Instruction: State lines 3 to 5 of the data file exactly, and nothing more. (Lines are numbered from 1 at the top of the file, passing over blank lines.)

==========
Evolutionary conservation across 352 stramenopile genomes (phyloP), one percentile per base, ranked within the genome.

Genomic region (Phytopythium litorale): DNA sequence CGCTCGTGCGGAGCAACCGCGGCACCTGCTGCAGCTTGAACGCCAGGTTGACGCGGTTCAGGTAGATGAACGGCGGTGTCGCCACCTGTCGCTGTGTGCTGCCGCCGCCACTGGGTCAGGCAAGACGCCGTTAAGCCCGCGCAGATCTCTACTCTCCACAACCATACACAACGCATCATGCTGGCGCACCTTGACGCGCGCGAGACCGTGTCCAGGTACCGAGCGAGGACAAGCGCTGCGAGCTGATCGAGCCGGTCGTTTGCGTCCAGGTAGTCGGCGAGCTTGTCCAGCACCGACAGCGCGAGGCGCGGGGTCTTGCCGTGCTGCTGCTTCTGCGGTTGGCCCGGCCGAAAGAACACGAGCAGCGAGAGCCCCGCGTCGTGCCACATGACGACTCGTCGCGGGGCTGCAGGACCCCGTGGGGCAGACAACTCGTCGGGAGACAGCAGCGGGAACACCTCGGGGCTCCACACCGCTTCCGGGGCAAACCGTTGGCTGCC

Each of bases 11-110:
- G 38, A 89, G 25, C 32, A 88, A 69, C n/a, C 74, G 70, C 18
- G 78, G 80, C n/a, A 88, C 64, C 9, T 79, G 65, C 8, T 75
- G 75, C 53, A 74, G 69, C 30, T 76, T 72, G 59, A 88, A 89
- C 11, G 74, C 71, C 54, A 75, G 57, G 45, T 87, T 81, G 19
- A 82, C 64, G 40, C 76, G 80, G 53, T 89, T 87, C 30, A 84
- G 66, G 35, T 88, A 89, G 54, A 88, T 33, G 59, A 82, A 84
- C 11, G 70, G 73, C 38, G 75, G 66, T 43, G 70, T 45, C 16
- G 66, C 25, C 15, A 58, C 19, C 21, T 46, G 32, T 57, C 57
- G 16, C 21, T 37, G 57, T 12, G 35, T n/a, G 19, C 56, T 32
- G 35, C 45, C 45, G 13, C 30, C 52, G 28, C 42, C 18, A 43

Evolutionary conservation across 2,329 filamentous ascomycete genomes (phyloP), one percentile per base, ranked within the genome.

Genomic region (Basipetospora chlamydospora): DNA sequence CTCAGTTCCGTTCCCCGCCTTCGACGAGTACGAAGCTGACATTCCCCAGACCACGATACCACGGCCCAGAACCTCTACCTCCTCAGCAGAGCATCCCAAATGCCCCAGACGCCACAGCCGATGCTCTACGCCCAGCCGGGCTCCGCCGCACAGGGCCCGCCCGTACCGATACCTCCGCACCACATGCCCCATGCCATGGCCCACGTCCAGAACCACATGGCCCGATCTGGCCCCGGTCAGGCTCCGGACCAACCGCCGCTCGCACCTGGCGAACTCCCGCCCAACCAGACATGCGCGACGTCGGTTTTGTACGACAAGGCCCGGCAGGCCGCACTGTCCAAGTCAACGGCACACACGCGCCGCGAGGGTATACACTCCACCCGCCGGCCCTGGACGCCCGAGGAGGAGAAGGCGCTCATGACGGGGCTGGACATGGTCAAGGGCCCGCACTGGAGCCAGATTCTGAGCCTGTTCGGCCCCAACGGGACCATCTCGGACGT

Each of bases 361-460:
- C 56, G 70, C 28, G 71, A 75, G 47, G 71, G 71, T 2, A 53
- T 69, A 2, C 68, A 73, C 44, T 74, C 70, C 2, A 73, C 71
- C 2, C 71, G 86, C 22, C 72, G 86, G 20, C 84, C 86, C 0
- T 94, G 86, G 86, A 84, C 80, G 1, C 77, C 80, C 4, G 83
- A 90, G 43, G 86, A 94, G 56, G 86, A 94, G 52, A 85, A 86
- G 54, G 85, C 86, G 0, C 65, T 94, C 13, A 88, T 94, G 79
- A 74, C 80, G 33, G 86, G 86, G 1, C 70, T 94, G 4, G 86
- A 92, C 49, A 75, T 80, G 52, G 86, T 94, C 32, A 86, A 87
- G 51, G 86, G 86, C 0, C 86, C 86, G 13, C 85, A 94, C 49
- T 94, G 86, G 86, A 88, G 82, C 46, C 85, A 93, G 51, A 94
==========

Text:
Each of bases 11-110:
- G 38, A 89, G 25, C 32, A 88, A 69, C n/a, C 74, G 70, C 18
- G 78, G 80, C n/a, A 88, C 64, C 9, T 79, G 65, C 8, T 75